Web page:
Bootchart refresher course

Thu 30 October 2008

Boot times are becoming a major hassle again to everyday users. NYTimes is reporting that many laptop vendors are resorting to a technology called SplashTop to boot a small Linux environment from BIOS, rather than incur a lengthy Vista boot penalty, documented in this New York Times video. This can save you a good deal of time if you need to write a quick email and turn the computer back off.

Of course, if you want anything outside the provisions of SplashTop, you'll have to boot into a different OS. SplashTop seems like the wrong solution to the right problem; if the full OS boots too slow, why boot a crippled OS rather than improve the full OS boot time? Thankfully, one of the release goals for Ubuntu 9.04 is faster boot time.

Bootchart is a great tool to record and chart relevant information about what resources are in demand during boot. Originally dreamed up and implemented by Fedora, it's quickly become a tool used by many.

Installation And Use On Ubuntu

The package name is bootchart; you can use your favorite command line or GUI package manager to install the package from main. By default it saves generated charts to /var/log/bootchart/, and will record one for every boot (except when booting in "profile" mode, which monitors disk access during boot to determine which files to read ahead).

The chart itself contains 3 sections:

  • A description of the system

  • A pair of graphs describing CPU & iowait and disk activity/throughput during boot

  • A Gantt Chart showing long lived processes and their status: waiting for disk, running, sleeping or zombie

The most immediately useful purpose of bootchart is to objectively discover the boot time, and where the bottlenecks are. For example, this bootchart shows a length of 33 seconds, which isn't bad, but we can quickly discover a 5 second dead zone, with a suspicious process called "resume". We can also see that disk throughput peaks at 23MB/sec during readahead, but isn't sustained. Daniel Stone documents a similar series of diagnoses from 2004.

I happen to have a very large archive of bootcharts starting from Dapper forward one machine, and from Feisty forward on another. And if you've installed bootchart in the past, you might too. This can be useful to figure out when a drastic jump occured, and lead you to which changes to Ubuntu might have triggered it. You do risk wasting a lot of disk space, of course.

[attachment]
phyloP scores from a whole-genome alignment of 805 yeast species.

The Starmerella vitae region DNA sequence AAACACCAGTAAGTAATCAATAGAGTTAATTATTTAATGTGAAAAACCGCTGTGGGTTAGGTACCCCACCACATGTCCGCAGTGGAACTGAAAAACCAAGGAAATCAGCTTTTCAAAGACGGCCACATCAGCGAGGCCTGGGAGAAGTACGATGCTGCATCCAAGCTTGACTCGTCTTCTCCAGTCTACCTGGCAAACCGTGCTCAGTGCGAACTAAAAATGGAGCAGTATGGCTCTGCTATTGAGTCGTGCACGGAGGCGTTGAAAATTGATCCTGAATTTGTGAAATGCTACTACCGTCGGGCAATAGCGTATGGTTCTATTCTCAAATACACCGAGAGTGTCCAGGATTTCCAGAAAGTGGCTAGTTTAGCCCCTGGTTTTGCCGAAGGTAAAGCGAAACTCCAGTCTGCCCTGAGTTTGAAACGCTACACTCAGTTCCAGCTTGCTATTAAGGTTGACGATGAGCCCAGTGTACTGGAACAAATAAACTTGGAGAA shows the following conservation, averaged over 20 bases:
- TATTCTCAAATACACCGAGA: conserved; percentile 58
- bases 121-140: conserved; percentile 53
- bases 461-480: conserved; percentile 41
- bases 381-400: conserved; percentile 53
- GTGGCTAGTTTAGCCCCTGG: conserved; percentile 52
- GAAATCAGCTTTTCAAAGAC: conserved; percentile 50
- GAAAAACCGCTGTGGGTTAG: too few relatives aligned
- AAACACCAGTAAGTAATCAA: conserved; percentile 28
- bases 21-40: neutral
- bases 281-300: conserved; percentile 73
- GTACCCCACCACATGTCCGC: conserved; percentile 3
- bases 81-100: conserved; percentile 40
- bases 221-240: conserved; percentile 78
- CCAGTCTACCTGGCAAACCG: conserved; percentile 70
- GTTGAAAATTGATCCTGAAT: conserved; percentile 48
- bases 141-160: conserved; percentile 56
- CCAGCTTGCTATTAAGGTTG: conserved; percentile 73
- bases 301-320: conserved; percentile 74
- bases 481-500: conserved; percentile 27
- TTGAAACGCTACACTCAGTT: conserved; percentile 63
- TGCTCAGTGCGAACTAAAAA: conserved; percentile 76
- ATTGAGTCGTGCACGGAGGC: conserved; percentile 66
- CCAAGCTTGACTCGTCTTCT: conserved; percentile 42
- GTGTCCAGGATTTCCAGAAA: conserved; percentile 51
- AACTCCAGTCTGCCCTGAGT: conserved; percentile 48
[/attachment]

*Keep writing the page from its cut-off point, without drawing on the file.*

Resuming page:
Secret features

Ubuntu comes with scripts to upload charts to a website (disabled by default). From /etc/init.d/stop-bootchart.d:

wget -O /dev/null -q --post-file $CHARTS/$base-$count.png$(lsb_release -si)/$(lsb_release -sc)/$(uname -r)/$(uname -m)/$boottype

Make sure you get permission from the owner or change that URL to a server you control before running it in this manner.

Bootchart can also record to SVGZ, a compressed vector image format. Bug reporters feel SVGZ is a lot smaller in practice, and reduces boot time on already long boots (Ironic!). SVGZ also has the advantage that with a bit of thought (ditch the XML comments and use sensible ID attributes instead) you could data mine a collection of charts. For example, you could graph the boot time over the course of six months, or calculate the ratio of time spent running readahead versus total boot time. A lazy survey of my October charts for Intrepid shows boot time has declined personally from 47 seconds to 34.

One slightly dangerous feature is that bootchart doesn't show all running processes:

Some processes were filtered out for clarity -- mostly sleepy kernel processes and the ones that only live for the duration of a single top sample. This skews the chart a bit but is definitely more comprehensible.

The dire future

Bootchart hasn't released since late 2005. A new developer unleashed a fury of 26 commits one day in August, but hasn't touched it since and hasn't announced any release. Some of the patches appear to fix bugs reported in Sourceforge but nobody's touched the bug since being reported, even to close them. There remain a number of open bug reports, but nobody seems to be reviewing reports or patches at this time. This is worrisome because a developer's ability to fix flaws is only as good as the tools available to objectively see them.

Given the goal of faster boot time, it seems unfortunate that a fundamental tool is currently without a functioning exchange for ideas, patches and bug reports. I hope one of the first actions taken on this track is to reform the bootchart project into a vibrant community of participants and observers from a plethora of projects. I'm finding discussions going on about bootchart on the edges of the open source community, but none at the theoretical center of activity. Collaboration is part of the Code of Conduct, and I hope our bright minds gathering at Mountain View in December take it to heart.

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